What is a bunion?
A bunion is a swollen and deformed big toe. It is a common problem which is painful but very rarely dangerous. The most frequent cause is the toe slowly dislocating – but it can simply be caused by arthritis.
Who get bunions?
Bunions are about twice more common in females than males; typically they are seen in families where generations of women have the problem. Four percent of non-shoe wearing females and just under 2 percent of males will generally have bunions with these numbers increasing to 48 and 16 percent in those who wear shoes.
In most bunions, once your foot starts to change shape it will only continue to get worse. The joint falls out of position and once this happens momentum is nearly impossible to stop. Progression can be very slow or sometimes surprisingly fast. Your pain is initially driven by tearing of the ligaments, then by jamming of the joint on the shoe and latter still by arthritis of the joint. Often the small toes will start to change too and these can cause a lot of trouble.
What can be done?
Your treatment most often starts with finding a show that fits the bump. Pick a shoe with a soft “vamp” and where the stitching doesn’t rub. Avoiding high heels might help lessen pain in the small toes and ball of the foot. Insoles are often hard to fit but can help here too. The trouble with insoles is that like pads, they will only stop pressure and rubbing; not deal with the underlying cause.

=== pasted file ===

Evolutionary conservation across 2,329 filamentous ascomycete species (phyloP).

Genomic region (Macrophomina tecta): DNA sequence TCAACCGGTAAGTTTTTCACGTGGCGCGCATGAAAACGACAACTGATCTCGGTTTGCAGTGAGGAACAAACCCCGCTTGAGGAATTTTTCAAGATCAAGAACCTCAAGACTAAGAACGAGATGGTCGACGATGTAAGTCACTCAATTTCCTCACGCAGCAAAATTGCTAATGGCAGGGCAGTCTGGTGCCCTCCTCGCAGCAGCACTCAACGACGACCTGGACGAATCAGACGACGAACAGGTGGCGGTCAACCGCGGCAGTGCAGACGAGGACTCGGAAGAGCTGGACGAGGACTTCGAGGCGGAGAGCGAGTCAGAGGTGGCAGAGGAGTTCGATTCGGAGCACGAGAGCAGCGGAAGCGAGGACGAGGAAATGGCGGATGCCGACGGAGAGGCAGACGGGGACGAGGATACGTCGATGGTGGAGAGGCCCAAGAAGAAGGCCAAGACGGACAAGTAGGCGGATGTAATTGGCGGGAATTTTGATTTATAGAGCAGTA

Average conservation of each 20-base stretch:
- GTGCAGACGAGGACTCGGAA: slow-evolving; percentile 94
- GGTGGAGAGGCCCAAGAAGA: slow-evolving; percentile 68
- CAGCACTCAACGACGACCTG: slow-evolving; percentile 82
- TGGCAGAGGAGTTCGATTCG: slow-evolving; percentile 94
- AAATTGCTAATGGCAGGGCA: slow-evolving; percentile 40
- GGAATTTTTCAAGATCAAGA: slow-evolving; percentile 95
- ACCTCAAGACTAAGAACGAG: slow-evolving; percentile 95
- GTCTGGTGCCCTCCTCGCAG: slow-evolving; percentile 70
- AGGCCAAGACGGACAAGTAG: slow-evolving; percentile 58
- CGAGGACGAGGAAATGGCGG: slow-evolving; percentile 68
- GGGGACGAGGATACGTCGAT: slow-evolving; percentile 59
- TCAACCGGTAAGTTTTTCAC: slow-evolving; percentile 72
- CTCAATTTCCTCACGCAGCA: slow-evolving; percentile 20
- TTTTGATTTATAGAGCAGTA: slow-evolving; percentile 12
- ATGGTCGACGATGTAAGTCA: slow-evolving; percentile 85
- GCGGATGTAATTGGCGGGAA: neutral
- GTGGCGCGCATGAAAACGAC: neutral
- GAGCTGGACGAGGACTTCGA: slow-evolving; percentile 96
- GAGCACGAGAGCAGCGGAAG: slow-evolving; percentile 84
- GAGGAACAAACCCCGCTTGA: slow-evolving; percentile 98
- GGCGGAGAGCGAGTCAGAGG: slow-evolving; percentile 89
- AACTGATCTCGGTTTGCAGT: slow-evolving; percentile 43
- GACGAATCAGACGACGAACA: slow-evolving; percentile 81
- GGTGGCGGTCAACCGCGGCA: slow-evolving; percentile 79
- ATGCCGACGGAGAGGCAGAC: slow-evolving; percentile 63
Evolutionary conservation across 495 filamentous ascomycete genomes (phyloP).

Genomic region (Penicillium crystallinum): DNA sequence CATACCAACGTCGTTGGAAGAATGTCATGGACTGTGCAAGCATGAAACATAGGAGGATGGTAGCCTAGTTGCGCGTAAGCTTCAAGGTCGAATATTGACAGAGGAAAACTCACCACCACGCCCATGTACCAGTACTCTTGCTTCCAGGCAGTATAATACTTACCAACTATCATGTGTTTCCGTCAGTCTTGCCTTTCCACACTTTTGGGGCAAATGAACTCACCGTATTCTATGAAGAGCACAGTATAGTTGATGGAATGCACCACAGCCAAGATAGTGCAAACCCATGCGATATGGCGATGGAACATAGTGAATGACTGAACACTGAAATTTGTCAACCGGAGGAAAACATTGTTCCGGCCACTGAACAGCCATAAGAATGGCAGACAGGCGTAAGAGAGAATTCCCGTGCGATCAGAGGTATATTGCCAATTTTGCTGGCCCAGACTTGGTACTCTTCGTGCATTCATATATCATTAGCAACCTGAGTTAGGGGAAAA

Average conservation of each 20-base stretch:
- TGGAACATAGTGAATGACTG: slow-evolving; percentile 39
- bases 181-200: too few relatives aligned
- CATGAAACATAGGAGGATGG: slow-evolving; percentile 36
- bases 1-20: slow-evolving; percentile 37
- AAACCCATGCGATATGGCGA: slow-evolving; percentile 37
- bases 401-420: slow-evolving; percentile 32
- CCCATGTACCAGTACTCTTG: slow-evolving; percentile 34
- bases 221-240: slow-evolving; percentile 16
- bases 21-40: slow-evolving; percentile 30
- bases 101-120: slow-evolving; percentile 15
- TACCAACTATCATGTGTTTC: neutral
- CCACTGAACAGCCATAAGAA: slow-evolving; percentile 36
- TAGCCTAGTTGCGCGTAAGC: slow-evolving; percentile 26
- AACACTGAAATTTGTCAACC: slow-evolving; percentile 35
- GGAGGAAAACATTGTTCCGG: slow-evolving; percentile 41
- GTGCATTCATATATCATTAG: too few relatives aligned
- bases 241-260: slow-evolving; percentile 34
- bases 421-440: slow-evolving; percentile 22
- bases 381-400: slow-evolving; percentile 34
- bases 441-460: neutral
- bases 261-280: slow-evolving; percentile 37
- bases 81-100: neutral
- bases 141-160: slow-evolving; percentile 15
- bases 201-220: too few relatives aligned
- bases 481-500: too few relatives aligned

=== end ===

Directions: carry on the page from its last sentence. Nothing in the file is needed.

Why does it get worse?
Progression is driven by unbalanced muscle pull with a weak joint. Because the muscle pulls hard with every step, it is pretty much impossible to stop things getting worse without surgery once the toe position really starts to move.
What does the surgery usually means?
There are very many different surgeries for bunions; the choice of surgery will depend on how big it is and how much arthritis is in the joint. Better surgeries are those that rebuild a normal joint giving good position, shoe fit and movement. It involves cutting the bones to put them in a good position without damaging the cartilage and then balancing strength at the joint (moving tendons or muscles, tightening ligament so that pull is even).
What is the surgery like?
It is done in the hospital but can be done either as an inpatient or as a day surgery. Usually, you can walk on the foot on the day of the surgery but for the first week or two, most of your time is spent in bed to let the skin heal. After that, activity increases although the bones will not solidify for around two months and be really sound by four months.
If the joint is very arthritic then the fall-back option is to fuse it – this is counter-intuitively successful surgery but is confined for those whose toes are stiff and very painful. It leaves a very high level of activity but will stop you from wearing high heeled shoes.
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